increase */*/*/

I UK [ɪnˈkriːs] / US [ɪnˈkrɪs] verb
Word forms "increase":
present tense I/you/we/they increase he/she/it increases present participle increasing past tense increased past participle increased
Other ways of saying increase:
be/go up to increase: used for talking about prices or levels: House prices went up a further 12 per cent last year. push up to make something increase: used for talking about prices or levels: It is feared that the new taxes will push up fuel prices. rise to increase: The number of complaints rose to record levels. soar to increase quickly and to a very high level: used mainly in journalism: Share prices have soared to an all-time high. rocket or skyrocket (informal) to increase quickly and suddenly: used mainly in journalism: Bad weather means fresh fruit prices are set to rocket. mount to increase steadily: The chairman is under mounting pressure to resign. be on the increase to be increasing steadily: New cases of breast cancer seem to be on the increase. double to increase to twice the original amount or level: Oil prices have more than doubled since last year. treble to increase to three times the original amount or level: The last six months have seen the company's value treble.
a) [intransitive] to become larger in amount or number

Our costs increased dramatically over the last decade.

increase by:

The population has increased by 15 per cent.

increase in:

The club has been increasing in popularity.

increase with:

The chances of having twins increase with a mother's age.

an increasing number/proportion etc:

An increasing number of people are choosing not to have children.

b) [transitive] to make something become larger in amount or number

We have managed to increase the number of patients treated.

Sunbathing increases your risk of getting skin cancer.


II UK [ˈɪŋkriːs] / US [ˈɪnˌkrɪs] noun [countable/uncountable]
Word forms "increase":
singular increase plural increases
Get it right: increase:
Don't use increase of when you want to say what is increasing. Use increase in:
Wrong: Is gun ownership connected with the increase of violent crime?
Right: Is gun ownership connected with the increase in violent crime?
Wrong: The depletion of the ozone layer could cause a serious increase of skin cancer.
Right: The depletion of the ozone layer could cause a serious increase in skin cancer. Use increase of with a number or percentage when you want to talk about the amount by which something increases: There has been an increase of nearly 30% in spending on hospitals.  decrease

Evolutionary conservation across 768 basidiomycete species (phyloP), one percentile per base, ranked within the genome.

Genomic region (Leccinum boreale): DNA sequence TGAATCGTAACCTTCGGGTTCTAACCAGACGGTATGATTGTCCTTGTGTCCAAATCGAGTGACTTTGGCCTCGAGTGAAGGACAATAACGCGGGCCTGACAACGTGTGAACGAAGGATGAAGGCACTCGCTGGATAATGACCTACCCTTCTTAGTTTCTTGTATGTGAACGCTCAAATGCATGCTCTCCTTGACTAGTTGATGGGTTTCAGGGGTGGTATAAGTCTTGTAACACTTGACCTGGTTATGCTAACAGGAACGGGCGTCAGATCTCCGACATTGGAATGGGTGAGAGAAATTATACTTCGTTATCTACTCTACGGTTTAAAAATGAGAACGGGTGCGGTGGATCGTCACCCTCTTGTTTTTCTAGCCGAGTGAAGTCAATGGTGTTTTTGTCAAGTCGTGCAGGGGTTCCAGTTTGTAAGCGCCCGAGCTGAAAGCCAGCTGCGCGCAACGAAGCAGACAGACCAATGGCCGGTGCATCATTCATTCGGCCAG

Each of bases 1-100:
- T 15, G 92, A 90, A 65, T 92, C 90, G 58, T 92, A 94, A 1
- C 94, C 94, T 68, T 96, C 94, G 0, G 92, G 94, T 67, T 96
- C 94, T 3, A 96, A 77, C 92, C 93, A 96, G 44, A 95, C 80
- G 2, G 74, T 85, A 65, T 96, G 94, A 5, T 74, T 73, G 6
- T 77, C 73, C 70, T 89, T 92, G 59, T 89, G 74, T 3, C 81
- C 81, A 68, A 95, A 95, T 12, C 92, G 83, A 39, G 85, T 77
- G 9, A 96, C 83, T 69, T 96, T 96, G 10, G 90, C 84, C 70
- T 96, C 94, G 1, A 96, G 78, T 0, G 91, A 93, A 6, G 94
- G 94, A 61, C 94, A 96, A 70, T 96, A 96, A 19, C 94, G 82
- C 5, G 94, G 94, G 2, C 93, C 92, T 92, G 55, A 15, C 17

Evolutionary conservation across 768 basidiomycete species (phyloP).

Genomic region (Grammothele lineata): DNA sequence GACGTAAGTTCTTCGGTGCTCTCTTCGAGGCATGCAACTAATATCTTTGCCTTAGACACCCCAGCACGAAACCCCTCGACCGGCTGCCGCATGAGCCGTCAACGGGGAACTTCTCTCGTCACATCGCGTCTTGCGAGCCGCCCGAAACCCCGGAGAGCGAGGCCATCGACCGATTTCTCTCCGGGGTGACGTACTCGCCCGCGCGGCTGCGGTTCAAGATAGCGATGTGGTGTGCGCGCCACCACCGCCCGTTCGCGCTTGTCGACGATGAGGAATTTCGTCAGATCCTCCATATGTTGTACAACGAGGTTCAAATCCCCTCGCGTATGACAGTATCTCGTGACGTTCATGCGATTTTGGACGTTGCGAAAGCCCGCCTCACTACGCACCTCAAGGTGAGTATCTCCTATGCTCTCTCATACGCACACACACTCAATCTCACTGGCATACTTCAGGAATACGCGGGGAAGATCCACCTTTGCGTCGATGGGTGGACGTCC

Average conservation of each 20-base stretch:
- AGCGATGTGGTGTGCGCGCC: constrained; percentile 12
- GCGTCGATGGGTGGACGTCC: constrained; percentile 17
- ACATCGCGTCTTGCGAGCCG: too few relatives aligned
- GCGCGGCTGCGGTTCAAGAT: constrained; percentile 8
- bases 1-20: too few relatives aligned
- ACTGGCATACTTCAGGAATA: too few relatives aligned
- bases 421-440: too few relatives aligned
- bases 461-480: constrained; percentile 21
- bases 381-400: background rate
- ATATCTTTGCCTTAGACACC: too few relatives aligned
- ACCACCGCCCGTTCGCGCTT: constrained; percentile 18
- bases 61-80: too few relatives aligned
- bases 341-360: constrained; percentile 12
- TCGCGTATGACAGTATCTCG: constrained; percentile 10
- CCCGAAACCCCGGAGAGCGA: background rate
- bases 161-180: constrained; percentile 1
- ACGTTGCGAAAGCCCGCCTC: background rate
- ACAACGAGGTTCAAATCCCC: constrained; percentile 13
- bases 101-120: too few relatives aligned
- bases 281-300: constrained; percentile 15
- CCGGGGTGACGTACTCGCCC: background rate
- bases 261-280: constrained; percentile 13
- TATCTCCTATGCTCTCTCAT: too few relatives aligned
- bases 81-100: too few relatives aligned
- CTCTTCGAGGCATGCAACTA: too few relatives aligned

a rise in the number, amount, or degree of something
increase in:

There has been a significant increase in the number of young people who smoke.

price/tax/wage increase:

Sales have been good despite last year's price increases.

be on the increase (= be increasing):

Workplace stress is on the increase.


Collocations:
Adjectives frequently used with increase
▪  dramatic, huge, large, marked, massive, sharp, significant, substantial Verbs frequently used with increase as the object ▪  achieve, cause, produce, receive, report, represent, show

English dictionary. 2014.

Look at other dictionaries:

  • increase — vb Increase, enlarge, augment, multiply mean to become or cause to become greater or more numerous. Increase distinctively carries the idea of progressive growth; sometimes it means nothing more than this {Jesus increased in wisdom and stature,… …   New Dictionary of Synonyms

  • Increase — In crease (?; 277), n. [OE. encres, encresse. See {Increase}, v. i.] [1913 Webster] 1. Addition or enlargement in size, extent, quantity, number, intensity, value, substance, etc.; augmentation; growth. [1913 Webster] As if increase of appetite… …   The Collaborative International Dictionary of English

  • increase — [in krēs′, in′krēs΄; ] for n. [ in′krēs΄, in krēs′] vi. increased, increasing [ME encresen < OFr encreistre < L increscere < in , in, on + crescere, to grow: see CRESCENT] 1. to become greater in size, amount, degree, etc.; grow 2. to… …   English World dictionary

  • Increase — In*crease , v. i. [imp. & p. p. {Increased}; p. pr. & vb. n. {Increasing}.] [OE. incresen, encresen, enrescen, OF. encreistre, fr. L. increscere; pref. in in + crescere to grow. See {Crescent}, and cf. {Decrease}.] [1913 Webster] 1. To become… …   The Collaborative International Dictionary of English

  • Increase — In*crease , v. t. To augment or make greater in bulk, quantity, extent, value, or amount, etc.; to add to; to extend; to lengthen; to enhance; to aggravate; as, to increase one s possessions, influence. [1913 Webster] I will increase the famine.… …   The Collaborative International Dictionary of English

  • Increase — ist der Vorname folgender Personen: Increase Mather (1639 1723), englischer puritanischer Geistlicher Increase Sumner (1746 1799), US amerikanischer Politiker Jerome Increase Case (1819 1891), US amerikanischer Unternehmer und… …   Deutsch Wikipedia

  • increase — I verb abound, accrue, accumulate, add on, add to, aggrandize, amplificare, amplify, annex, appreciate, augere, augment, become larger, become greater, boost, branch out, broaden, build, burgeon, crescere, develop, dilatare, dilate, enlarge,… …   Law dictionary

  • increase — [n] addition, growth access, accession, accretion, accrual, accumulation, aggrandizement, augmentation, boost, breakthrough, burgeoning, cumulation, development, elaboration, enlargement, escalation, exaggeration, expansion, extension, gain, hike …   New thesaurus

  • increase — is pronounced with the stress on the first syllable as a noun, and with the stress on the second syllable as a verb …   Modern English usage

  • increase — ► VERB ▪ make or become greater in size, amount, or degree. ► NOUN ▪ an instance or the action of increasing. DERIVATIVES increasing adjective increasingly adverb. ORIGIN Latin increscere, from crescere grow …   English terms dictionary

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